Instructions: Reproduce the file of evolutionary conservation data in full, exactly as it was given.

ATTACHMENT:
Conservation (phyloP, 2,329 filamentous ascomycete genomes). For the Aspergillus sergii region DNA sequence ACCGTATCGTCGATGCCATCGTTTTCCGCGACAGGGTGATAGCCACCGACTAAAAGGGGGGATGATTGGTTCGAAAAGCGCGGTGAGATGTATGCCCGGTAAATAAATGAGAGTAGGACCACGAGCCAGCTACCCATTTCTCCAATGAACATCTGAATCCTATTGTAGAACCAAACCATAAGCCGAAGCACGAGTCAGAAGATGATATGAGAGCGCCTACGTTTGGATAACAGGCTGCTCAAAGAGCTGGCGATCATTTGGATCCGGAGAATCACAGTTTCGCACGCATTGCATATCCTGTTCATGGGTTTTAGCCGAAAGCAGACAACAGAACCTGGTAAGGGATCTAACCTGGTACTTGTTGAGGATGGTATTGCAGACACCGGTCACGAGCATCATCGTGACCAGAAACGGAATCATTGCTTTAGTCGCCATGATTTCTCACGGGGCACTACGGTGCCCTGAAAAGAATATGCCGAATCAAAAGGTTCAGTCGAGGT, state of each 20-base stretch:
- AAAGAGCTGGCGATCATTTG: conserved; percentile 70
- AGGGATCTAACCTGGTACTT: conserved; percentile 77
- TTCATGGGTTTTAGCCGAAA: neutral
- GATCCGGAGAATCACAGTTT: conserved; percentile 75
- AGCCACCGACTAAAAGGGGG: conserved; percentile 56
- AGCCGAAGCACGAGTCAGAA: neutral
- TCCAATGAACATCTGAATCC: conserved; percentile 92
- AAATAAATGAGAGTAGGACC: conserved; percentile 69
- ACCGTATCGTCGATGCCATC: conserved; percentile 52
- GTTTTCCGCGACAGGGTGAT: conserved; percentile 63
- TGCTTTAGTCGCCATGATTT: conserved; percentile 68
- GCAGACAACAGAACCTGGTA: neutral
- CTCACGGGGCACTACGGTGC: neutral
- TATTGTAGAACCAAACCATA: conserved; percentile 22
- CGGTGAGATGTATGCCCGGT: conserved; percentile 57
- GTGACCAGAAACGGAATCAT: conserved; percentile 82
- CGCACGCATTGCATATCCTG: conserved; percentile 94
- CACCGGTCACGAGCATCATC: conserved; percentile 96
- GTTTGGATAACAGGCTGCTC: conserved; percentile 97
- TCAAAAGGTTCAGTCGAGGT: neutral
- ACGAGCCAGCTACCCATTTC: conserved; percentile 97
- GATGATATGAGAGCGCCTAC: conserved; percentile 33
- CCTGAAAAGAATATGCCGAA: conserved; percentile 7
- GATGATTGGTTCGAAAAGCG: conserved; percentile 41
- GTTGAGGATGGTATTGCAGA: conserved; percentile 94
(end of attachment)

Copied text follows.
Conservation (phyloP, 2,329 filamentous ascomycete genomes). For the Aspergillus sergii region DNA sequence ACCGTATCGTCGATGCCATCGTTTTCCGCGACAGGGTGATAGCCACCGACTAAAAGGGGGGATGATTGGTTCGAAAAGCGCGGTGAGATGTATGCCCGGTAAATAAATGAGAGTAGGACCACGAGCCAGCTACCCATTTCTCCAATGAACATCTGAATCCTATTGTAGAACCAAACCATAAGCCGAAGCACGAGTCAGAAGATGATATGAGAGCGCCTACGTTTGGATAACAGGCTGCTCAAAGAGCTGGCGATCATTTGGATCCGGAGAATCACAGTTTCGCACGCATTGCATATCCTGTTCATGGGTTTTAGCCGAAAGCAGACAACAGAACCTGGTAAGGGATCTAACCTGGTACTTGTTGAGGATGGTATTGCAGACACCGGTCACGAGCATCATCGTGACCAGAAACGGAATCATTGCTTTAGTCGCCATGATTTCTCACGGGGCACTACGGTGCCCTGAAAAGAATATGCCGAATCAAAAGGTTCAGTCGAGGT, state of each 20-base stretch:
- AAAGAGCTGGCGATCATTTG: conserved; percentile 70
- AGGGATCTAACCTGGTACTT: conserved; percentile 77
- TTCATGGGTTTTAGCCGAAA: neutral
- GATCCGGAGAATCACAGTTT: conserved; percentile 75
- AGCCACCGACTAAAAGGGGG: conserved; percentile 56
- AGCCGAAGCACGAGTCAGAA: neutral
- TCCAATGAACATCTGAATCC: conserved; percentile 92
- AAATAAATGAGAGTAGGACC: conserved; percentile 69
- ACCGTATCGTCGATGCCATC: conserved; percentile 52
- GTTTTCCGCGACAGGGTGAT: conserved; percentile 63
- TGCTTTAGTCGCCATGATTT: conserved; percentile 68
- GCAGACAACAGAACCTGGTA: neutral
- CTCACGGGGCACTACGGTGC: neutral
- TATTGTAGAACCAAACCATA: conserved; percentile 22
- CGGTGAGATGTATGCCCGGT: conserved; percentile 57
- GTGACCAGAAACGGAATCAT: conserved; percentile 82
- CGCACGCATTGCATATCCTG: conserved; percentile 94
- CACCGGTCACGAGCATCATC: conserved; percentile 96
- GTTTGGATAACAGGCTGCTC: conserved; percentile 97
- TCAAAAGGTTCAGTCGAGGT: neutral
- ACGAGCCAGCTACCCATTTC: conserved; percentile 97
- GATGATATGAGAGCGCCTAC: conserved; percentile 33
- CCTGAAAAGAATATGCCGAA: conserved; percentile 7
- GATGATTGGTTCGAAAAGCG: conserved; percentile 41
- GTTGAGGATGGTATTGCAGA: conserved; percentile 94